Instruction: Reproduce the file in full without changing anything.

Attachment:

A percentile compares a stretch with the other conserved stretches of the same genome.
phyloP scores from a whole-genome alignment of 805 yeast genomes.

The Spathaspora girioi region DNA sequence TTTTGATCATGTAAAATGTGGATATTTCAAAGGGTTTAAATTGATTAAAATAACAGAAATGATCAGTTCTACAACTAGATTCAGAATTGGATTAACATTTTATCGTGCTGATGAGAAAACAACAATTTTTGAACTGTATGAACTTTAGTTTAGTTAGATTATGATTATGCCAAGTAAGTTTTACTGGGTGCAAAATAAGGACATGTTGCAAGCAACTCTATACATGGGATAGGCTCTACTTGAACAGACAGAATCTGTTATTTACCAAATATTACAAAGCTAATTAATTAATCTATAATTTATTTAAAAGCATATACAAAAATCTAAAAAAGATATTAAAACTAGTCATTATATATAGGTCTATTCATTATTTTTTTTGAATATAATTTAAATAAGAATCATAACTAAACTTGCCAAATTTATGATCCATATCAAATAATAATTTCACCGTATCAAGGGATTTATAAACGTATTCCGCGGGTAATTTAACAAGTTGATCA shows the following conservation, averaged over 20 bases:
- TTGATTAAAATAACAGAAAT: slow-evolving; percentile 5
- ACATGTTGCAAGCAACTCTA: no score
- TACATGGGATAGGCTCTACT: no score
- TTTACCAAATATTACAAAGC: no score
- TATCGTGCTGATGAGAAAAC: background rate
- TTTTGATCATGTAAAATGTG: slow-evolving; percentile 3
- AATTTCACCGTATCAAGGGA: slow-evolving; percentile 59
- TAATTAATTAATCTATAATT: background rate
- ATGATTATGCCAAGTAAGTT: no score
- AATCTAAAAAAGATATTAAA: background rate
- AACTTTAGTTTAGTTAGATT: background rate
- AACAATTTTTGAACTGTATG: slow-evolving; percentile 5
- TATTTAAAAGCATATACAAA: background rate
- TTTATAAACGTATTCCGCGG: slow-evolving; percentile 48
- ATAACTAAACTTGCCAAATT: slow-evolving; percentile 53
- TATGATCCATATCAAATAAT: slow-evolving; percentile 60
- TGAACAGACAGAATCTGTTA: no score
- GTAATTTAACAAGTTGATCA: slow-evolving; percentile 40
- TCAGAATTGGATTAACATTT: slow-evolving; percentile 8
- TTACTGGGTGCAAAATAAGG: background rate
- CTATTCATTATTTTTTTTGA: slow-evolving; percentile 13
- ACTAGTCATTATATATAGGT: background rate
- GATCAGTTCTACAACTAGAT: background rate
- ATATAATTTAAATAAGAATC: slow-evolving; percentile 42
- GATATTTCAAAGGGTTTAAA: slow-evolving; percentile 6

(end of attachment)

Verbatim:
A percentile compares a stretch with the other conserved stretches of the same genome.
phyloP scores from a whole-genome alignment of 805 yeast genomes.

The Spathaspora girioi region DNA sequence TTTTGATCATGTAAAATGTGGATATTTCAAAGGGTTTAAATTGATTAAAATAACAGAAATGATCAGTTCTACAACTAGATTCAGAATTGGATTAACATTTTATCGTGCTGATGAGAAAACAACAATTTTTGAACTGTATGAACTTTAGTTTAGTTAGATTATGATTATGCCAAGTAAGTTTTACTGGGTGCAAAATAAGGACATGTTGCAAGCAACTCTATACATGGGATAGGCTCTACTTGAACAGACAGAATCTGTTATTTACCAAATATTACAAAGCTAATTAATTAATCTATAATTTATTTAAAAGCATATACAAAAATCTAAAAAAGATATTAAAACTAGTCATTATATATAGGTCTATTCATTATTTTTTTTGAATATAATTTAAATAAGAATCATAACTAAACTTGCCAAATTTATGATCCATATCAAATAATAATTTCACCGTATCAAGGGATTTATAAACGTATTCCGCGGGTAATTTAACAAGTTGATCA shows the following conservation, averaged over 20 bases:
- TTGATTAAAATAACAGAAAT: slow-evolving; percentile 5
- ACATGTTGCAAGCAACTCTA: no score
- TACATGGGATAGGCTCTACT: no score
- TTTACCAAATATTACAAAGC: no score
- TATCGTGCTGATGAGAAAAC: background rate
- TTTTGATCATGTAAAATGTG: slow-evolving; percentile 3
- AATTTCACCGTATCAAGGGA: slow-evolving; percentile 59
- TAATTAATTAATCTATAATT: background rate
- ATGATTATGCCAAGTAAGTT: no score
- AATCTAAAAAAGATATTAAA: background rate
- AACTTTAGTTTAGTTAGATT: background rate
- AACAATTTTTGAACTGTATG: slow-evolving; percentile 5
- TATTTAAAAGCATATACAAA: background rate
- TTTATAAACGTATTCCGCGG: slow-evolving; percentile 48
- ATAACTAAACTTGCCAAATT: slow-evolving; percentile 53
- TATGATCCATATCAAATAAT: slow-evolving; percentile 60
- TGAACAGACAGAATCTGTTA: no score
- GTAATTTAACAAGTTGATCA: slow-evolving; percentile 40
- TCAGAATTGGATTAACATTT: slow-evolving; percentile 8
- TTACTGGGTGCAAAATAAGG: background rate
- CTATTCATTATTTTTTTTGA: slow-evolving; percentile 13
- ACTAGTCATTATATATAGGT: background rate
- GATCAGTTCTACAACTAGAT: background rate
- ATATAATTTAAATAAGAATC: slow-evolving; percentile 42
- GATATTTCAAAGGGTTTAAA: slow-evolving; percentile 6